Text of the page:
Dark Emu by Bruce Pascoe and The Handmaid’s Tale by Margaret Atwood
This month I’m getting to two books that I should have read long ago and am (somewhat unsurprisingly) being blown away by these modern classics.
Bruce Pascoe’s Dark Emu has been running off the shelves
ever since it was published in 2014 and has recently been given new wings with the publication of a version for younger readers. It is an incredible investigation of Aboriginal political, social and agricultural practices pre-contact with Europeans and Pascoe draws on the diaries, letters, illustrations and photographs of early settlers to craft his argument. What he uncovers is a vastly different picture to the hunter-gatherer narrative that we have been taught in schools. Rather, the Indigenous population of this country were farming, fishing and managing the land using a wide array of sophisticated engineering techniques.
While these practices alone place First Nations people further along the evolutionary track than many people give them credit for, they were also building large, robust structures and maintaining a peaceful and democratic governance across this vast land. European settlers deliberately ignored or obscured the facts to lay better claim to a land that they wanted for their own financial gain – and have laid waste to in the successive 250 years. However, Pascoe’s account is far from bitter as he urges all Australians to accept and acknowledge the wisdom of his ancestors so that we can start to repair some of the damage done by colonisation. Full of fascinating stats, facts and anecdotes, Dark Emu is a remarkable work of scholarship and one that all Australians should read.
The other book that I’m shamefully late to the party on is Margaret Atwood’s classic, The Handmaid’s Tale. Prompted by the upcoming release of the sequel this month, I’ve finally taken the plunge. As with all books that stand the test of time, Atwood’s misogynist dystopia feels strikingly relevant as women are segregated from men (for their own good, of course) and stratified into the roles of Wives, Handmaids or Marthas – all of which are preferable to the unmentionable fate of the ‘Unwomen’. Bodily autonomy, reproductive rights, language, power and class are all skewered by Atwood in her typically nuanced fashion. Just like Orwell’s 1984, the tone is oppressive and ominous, even though we experience the day-to-day reality of the characters rather than a broader picture of society. Atwood’s dark humour, superb characterisation and masterfully painted scenes keep the book bearable, even as our heroine walks deeper into a forest full of danger. I can’t wait to get back to it and then dive straight into the sequel when it arrives!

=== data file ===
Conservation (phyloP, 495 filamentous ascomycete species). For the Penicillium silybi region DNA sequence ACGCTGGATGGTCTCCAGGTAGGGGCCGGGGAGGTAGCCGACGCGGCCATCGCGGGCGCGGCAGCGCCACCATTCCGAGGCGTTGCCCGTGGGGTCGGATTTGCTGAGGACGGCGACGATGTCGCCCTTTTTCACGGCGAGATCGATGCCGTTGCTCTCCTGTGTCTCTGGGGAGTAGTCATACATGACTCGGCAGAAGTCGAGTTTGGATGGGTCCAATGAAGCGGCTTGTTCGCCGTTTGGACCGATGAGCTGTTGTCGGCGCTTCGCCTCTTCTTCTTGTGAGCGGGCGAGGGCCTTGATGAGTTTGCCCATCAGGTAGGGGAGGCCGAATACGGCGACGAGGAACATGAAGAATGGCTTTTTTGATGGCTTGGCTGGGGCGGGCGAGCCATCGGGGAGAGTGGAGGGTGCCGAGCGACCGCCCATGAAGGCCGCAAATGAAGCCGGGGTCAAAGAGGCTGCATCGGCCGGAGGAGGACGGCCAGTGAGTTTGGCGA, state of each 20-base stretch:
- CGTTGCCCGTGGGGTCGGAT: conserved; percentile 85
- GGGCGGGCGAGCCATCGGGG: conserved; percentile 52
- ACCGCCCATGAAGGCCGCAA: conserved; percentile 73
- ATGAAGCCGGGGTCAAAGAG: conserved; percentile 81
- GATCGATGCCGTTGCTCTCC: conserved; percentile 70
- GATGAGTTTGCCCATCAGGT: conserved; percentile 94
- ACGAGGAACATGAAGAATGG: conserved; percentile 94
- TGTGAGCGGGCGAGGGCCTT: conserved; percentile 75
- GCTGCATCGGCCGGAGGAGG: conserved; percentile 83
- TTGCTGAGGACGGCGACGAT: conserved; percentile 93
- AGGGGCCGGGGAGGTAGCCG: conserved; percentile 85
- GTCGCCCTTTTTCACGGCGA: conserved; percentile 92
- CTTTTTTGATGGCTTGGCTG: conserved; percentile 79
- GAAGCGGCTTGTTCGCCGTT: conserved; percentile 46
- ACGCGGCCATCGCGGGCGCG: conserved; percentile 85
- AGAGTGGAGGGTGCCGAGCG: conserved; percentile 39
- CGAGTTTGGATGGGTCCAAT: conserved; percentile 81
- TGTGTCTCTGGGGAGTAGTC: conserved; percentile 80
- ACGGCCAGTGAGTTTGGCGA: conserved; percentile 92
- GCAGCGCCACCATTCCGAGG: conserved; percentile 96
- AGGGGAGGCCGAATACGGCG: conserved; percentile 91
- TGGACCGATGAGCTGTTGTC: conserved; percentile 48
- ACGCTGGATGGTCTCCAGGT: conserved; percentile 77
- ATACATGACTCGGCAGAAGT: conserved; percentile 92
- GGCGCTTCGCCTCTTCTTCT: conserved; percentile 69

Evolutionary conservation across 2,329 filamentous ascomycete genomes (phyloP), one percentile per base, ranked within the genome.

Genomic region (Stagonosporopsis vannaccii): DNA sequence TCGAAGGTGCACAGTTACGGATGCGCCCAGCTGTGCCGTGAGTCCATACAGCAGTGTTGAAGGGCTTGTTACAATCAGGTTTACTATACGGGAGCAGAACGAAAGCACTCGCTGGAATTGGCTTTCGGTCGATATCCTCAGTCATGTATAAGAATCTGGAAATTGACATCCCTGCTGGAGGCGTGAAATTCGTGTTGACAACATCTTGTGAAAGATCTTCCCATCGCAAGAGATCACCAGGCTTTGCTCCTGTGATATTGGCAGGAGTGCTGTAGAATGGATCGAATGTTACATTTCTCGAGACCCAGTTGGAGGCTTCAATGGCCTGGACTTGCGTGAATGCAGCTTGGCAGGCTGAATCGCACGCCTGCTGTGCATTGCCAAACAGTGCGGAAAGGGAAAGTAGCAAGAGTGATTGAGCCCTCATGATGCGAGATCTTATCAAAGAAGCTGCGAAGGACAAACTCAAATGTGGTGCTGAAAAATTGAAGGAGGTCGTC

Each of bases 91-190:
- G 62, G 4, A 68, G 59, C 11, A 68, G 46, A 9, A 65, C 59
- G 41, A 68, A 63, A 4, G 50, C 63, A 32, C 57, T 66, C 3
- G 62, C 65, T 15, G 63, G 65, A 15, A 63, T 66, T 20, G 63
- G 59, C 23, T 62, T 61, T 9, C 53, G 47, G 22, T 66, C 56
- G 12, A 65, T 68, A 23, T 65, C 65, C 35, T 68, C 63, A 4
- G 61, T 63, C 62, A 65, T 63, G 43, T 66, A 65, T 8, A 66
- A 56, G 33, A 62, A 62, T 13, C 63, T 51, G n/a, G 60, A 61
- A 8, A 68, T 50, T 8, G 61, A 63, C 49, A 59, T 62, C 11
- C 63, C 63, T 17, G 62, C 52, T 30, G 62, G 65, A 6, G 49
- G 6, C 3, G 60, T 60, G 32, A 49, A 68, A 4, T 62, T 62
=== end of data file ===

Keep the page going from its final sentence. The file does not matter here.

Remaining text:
Liarbird by Laura + Philip Bunting
The white lie is a tricky skill to master, lucky for Lyrebirds they learn to lie from the day they hatch. They are the best in the bush at fibbing, faking, fabricating and fake-news creating. Laura and Philip Bunting’s newest offering, Liarbird, is their most hilarious book yet. Philips’ soft, bold illustrations and sophisticated palette combined with Laura’s witty play on words will have adults and children laughing together from page one. Familiar characters Koala and Kookaburra, join Liarbird to tell the classic tale of The Boy who Cried Wolf with a Jon Klassenesque dry humor from books like, This is not my Hat. Just when you are almost convinced that lying is a necessity in life, disaster strikes and Liarbird is left cleaning up his mess vowing to tell the truth and nothing but the truth. What could possibly go wrong? A laugh out loud book with a subtle message for the media-information age generation.
The Yield by Tara June Winch
I was blown away by Tara June Winch’s debut novel Swallow the Air (2006), so when The Yield was released this month I was eager to get have it in my hands. This story is told through three narratives and periods of time. August Gondiwindi is returning to Country after living overseas for over a decade when her Pop dies of cancer. There’s Pop, reflecting on his memories of growing up in a mission and learning about his culture later in life, by writing a Wiradjuri-English dictionary. These connected stories are interspersed with the letters of a nineteenth-century missionary, Reverend Greenleaf. From these three narratives we learn about the place the Gondiwindi family live; Prosperous House in the fictional town of Massacre Plains. We learn about the history and the treatment of Aboriginal people and the development of the mission. We learn about Pop’s experience of growing up in the mission and cut off from his culture. He recalls learning the old ways later in life, of being taught language, ancient farming practices, stories and dance. These parts of the story are beautiful and poetic and I was often brought to tears with the images of connection to land and spirits. When August arrives home, she quickly learns that her Nan is being evicted and a mining company are taking over the land. Similarly to Too Much Lip, childhood heartbreak and cultural loss are developed alongside environmental devastation and native land title.
In her review of The Yield, Yugambeh author Ellen van Neerven says Winch’s use of Wiradjuri “decolonises the throat and tongue”. She asks: What does contemporary use of language look like? What can it offer us in our lives? What can it do for the overall health of our country? These questions and many more are raised in The Yield, a poetic and powerful novel that I have learnt greatly from and I urge everyone to read!